The Xbox Live Indie Games channel has had a number of successful titles despite the vast amount of games that go unheralded. In this interview, I talk with Sean Doherty of Freelance Games about their hit franchise Trailer Park King which has recently seen a new episode released on the 360. We’ll also discuss the early lessons learned, the success of the TPK series, and the future plans of the development team.
Brandon: Sean, thanks for taking the time to talk with us. Before we talk about your Trailer Park King series, can you tell me a little bit about the history of Freelance Games? How did it get started and what were your motivations?
Sean: Well Brandon, in the words of “The Trailer Park King” it’s totally awesome to be interviewed by “The Indie Mine” and we will be sending each of your readers a “Free Invisible Stamp”.
Now that we promised everyone a stamp, Freelance Games is an indie games studio located in eastern Canada. Freelance Games was essentially resurrected in 2009 to fight what many Indies consider the greatest Evil of the Information Age. That’s right baby, Freelance Games is a warrior in the fight against “The Cubical”!
In September 2010, Freelance Games released Starchon (pronounced “star + con”) on the same weekend as Halo Reach. In retrospect, it was pretty arrogant to think we could crush Halo into the ground without a value propositional like an Invisible Stamp. So we regrouped and rocked XBLIG with the release of Trailer Park King in July 2011. Those were sweet days…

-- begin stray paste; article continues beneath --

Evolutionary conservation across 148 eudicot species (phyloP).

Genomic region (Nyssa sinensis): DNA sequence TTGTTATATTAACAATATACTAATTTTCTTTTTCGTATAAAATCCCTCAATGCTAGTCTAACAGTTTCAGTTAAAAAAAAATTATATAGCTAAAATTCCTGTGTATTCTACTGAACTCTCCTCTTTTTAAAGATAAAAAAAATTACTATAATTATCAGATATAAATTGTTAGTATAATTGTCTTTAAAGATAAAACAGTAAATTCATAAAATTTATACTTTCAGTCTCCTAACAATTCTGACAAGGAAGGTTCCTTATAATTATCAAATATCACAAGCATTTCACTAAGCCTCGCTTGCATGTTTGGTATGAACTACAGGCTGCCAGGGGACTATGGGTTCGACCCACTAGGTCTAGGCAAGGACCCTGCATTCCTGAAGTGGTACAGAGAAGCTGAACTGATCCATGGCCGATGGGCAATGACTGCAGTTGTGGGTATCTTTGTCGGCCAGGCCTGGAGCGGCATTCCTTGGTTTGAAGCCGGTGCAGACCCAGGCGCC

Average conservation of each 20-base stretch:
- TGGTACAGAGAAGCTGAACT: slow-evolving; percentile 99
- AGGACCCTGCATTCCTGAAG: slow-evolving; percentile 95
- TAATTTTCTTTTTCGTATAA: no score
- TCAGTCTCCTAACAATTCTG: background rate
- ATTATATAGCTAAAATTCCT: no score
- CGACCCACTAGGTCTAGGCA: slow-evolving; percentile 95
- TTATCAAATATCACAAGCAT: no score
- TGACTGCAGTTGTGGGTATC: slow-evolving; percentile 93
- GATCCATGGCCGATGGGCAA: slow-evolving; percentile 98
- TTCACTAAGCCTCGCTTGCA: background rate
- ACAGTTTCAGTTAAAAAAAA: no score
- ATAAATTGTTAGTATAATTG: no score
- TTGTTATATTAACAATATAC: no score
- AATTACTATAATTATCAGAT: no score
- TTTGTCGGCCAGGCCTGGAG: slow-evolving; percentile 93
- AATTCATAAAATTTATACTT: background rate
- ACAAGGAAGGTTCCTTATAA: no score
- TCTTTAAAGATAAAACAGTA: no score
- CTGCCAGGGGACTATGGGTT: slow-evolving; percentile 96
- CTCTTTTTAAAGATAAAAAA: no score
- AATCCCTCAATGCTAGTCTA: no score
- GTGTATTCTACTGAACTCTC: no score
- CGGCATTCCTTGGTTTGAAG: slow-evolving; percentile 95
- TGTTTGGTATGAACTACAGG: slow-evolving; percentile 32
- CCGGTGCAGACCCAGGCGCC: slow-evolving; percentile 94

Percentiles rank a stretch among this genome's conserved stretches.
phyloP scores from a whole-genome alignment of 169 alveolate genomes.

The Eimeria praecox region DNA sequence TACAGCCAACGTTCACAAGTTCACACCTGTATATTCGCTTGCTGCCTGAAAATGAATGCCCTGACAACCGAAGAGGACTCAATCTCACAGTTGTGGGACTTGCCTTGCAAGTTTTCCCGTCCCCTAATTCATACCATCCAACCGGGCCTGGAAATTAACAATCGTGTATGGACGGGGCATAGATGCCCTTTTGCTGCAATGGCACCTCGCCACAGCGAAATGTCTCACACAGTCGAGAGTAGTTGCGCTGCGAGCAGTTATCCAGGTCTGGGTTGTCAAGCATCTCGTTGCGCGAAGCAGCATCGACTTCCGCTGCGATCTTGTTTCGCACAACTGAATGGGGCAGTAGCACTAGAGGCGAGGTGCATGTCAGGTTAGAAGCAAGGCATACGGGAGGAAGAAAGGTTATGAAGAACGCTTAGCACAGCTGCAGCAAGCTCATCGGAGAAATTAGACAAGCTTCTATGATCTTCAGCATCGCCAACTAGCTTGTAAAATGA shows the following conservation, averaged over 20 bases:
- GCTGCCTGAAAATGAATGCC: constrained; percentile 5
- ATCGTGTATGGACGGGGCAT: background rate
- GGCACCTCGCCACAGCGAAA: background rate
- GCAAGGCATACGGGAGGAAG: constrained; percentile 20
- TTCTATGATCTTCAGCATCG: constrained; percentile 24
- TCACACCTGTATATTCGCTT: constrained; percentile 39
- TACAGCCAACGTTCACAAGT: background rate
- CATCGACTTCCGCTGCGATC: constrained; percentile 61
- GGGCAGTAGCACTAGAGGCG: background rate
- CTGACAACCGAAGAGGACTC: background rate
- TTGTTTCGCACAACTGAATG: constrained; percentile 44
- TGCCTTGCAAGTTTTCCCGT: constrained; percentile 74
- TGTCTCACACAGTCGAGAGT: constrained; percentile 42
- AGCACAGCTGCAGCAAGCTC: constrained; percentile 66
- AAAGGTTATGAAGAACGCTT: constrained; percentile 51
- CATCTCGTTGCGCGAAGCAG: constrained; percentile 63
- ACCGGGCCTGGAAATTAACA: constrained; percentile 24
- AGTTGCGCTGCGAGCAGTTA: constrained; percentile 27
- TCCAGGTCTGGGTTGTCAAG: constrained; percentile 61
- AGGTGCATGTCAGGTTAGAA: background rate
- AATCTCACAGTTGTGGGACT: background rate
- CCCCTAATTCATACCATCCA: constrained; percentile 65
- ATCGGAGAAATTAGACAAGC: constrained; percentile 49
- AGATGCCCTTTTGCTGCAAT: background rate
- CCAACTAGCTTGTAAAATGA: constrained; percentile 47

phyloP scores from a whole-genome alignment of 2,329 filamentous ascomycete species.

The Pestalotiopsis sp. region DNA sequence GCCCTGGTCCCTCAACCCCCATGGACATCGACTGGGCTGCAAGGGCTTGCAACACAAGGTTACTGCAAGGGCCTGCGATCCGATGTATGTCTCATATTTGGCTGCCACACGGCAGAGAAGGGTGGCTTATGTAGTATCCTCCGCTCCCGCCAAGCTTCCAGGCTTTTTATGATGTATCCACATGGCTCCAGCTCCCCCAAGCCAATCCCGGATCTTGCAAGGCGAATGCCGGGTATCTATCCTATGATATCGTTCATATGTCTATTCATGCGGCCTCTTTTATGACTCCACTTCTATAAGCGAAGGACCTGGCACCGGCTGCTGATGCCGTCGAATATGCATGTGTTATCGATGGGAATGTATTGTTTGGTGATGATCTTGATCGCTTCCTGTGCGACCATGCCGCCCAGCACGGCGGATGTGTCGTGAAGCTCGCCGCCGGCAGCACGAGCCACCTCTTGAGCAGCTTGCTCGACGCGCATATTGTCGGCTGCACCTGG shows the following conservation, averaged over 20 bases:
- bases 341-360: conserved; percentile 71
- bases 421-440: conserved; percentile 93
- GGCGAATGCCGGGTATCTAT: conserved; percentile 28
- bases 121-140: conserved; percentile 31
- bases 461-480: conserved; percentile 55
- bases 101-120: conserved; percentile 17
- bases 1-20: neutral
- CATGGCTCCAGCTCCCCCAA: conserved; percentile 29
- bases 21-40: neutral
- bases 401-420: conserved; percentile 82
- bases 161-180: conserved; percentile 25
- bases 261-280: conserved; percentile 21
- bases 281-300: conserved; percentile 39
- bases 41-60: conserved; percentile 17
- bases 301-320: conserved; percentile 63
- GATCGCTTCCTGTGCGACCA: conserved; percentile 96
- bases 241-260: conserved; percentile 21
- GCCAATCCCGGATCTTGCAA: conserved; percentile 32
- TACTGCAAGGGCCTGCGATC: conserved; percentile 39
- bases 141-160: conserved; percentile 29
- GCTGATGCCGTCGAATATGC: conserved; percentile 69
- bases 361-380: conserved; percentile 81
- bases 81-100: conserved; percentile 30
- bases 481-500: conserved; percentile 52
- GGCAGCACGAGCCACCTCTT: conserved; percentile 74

Basically, we’re motivated to create awesome games that are different… Games that have the WTF, WOW, or “Holy Bucket of Crap” factor!
Brandon: Besides the timing of the game’s release, what were some of the other lessons you learned going into development of the original Trailer Park King?
Sean: Starchon was our first attempt at the Xbox Indie Market and we made just about every mistake possible. The game took almost a year to develop because of unclear design goals (was it a strategy game or a shooter), Xbox performance issues (its not as forgiving as the PC), and difficulties finding the right artist. Starchon has some pretty unique features, but no real WOW factor. In fact, we spent a lot of time on features that didn’t matter to anyone like the number of star systems (if your game has 99 levels as a selling point – no one cares). We should have been focusing on a unique game with a cool title (Google friendly), awesome box art, and a WOW factor that was out of this world.
Brandon: A lot of developers for Xbox Live Indie Games have been expressing their frustrations with the service, and a number have vocally expressed a desire to move on to other platforms. What has your experience been like and do you plan to stick with developing for XBLIG?
Sean: Let me say this, XBLIG is clearly not something important to Microsoft and in my opinion will not exist on the next Xbox console. This Year, Freelance Games will be expanding to the iOS, Android, Mac, and the PC Markets. We will continue to develop games for XBLIG, while we gain experience in the other Markets and evaluate the future of XBLIG.